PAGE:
On March 23, 2018, the USCIS issued a policy memorandum (PM) that designates the Matter of S-Inc. decision of the Administrative Appeals Office (AAO) as an Adopted Decision to be used by USCIS employees as policy guidance on the issue of Multiple H-1B filings. The PM provides clarification on the prohibition on multiple H-1B filings by “related entities” for the same beneficiary for substantially the same job absent a legitimate business need. By using the phrase “substantially the same job”, the AAO means that the petition is for the same beneficiary doing similar job duties for the same end-client.

Based on Matter of S-Inc., the USCIS will view two employers who are not connected by corporate ownership and control as “related” if they file for the same beneficiary for fulfilling similar job duties for the same end-client. In Matter of S-Inc., even though the companies appeared to stand at arm’s length under Corporate Law, the fact that the two Petitioner’s filed for the same beneficiary (same job and same duties) at the same end-client through the same mid-vendors triggered the prohibition of multiple H-1B filings by related entities. It also appears that the two companies may have been contracting with each other for beneficiary’s services. Thus, two petitioners, even if considered unrelated under corporate law, will not be able to file an H-1B petition for the same beneficiary. The only exception to this rule is if the “related” employers can demonstrate a “legitimate business need” which is not easy to establish – one has to show that the positions are “materially distinct.”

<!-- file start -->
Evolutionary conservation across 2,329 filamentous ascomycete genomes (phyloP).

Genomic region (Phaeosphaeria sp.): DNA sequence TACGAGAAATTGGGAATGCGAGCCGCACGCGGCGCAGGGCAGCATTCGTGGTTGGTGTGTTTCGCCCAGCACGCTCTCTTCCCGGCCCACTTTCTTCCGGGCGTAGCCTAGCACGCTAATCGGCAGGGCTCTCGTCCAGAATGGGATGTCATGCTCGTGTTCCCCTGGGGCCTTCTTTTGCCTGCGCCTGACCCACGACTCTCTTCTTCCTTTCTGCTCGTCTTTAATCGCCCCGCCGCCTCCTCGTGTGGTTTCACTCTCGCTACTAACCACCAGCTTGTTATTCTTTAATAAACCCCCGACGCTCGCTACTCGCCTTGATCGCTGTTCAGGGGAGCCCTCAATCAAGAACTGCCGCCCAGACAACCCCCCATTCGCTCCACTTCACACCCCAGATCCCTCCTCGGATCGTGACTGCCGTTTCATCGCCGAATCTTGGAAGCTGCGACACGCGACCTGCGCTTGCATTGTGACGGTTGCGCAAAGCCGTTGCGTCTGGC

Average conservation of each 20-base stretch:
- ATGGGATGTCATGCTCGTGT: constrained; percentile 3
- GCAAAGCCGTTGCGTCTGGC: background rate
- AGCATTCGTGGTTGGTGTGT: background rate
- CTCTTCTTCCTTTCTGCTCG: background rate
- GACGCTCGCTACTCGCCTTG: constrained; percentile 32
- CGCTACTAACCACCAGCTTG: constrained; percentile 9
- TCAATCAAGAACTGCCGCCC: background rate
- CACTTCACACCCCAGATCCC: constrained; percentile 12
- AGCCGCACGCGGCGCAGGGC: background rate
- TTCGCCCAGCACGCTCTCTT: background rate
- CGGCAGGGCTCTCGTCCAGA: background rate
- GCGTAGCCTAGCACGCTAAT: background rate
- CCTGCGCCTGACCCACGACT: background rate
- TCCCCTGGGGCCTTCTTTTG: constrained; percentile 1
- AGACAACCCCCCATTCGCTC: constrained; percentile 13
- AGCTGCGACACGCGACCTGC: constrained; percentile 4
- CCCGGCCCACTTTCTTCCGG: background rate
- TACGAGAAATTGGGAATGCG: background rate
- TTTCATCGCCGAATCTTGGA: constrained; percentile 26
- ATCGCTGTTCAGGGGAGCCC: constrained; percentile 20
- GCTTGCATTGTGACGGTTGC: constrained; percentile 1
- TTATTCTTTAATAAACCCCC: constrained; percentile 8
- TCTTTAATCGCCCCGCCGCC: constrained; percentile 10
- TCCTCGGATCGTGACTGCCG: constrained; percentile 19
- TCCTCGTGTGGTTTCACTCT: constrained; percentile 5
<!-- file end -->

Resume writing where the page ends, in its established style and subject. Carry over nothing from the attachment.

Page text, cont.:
The USCIS has indicated that it will deny all H-1B cap-subject petitions that are filed by multiple companies (even if on paper they are not related under Corporate Law), if USCIS finds that the petitions are for the same beneficiary doing similar job duties for the same end-client.

GLF has always advised against multiple filings and this is not a new policy but more of a reiteration of long standing policy. If USCIS comes across two petitions for the same Beneficiary (even if only one was selected in the lottery), it has always compared the contract docs in both filings (cap reject and selected petition) and denied both cases. Thus, our advise continues to be the same – “do not knowingly file multiple H-1B petitions for the same Beneficiary.”

GLF will continue to follow further developments in this matter and we will provide updates through our Newsletter as and when they become available.

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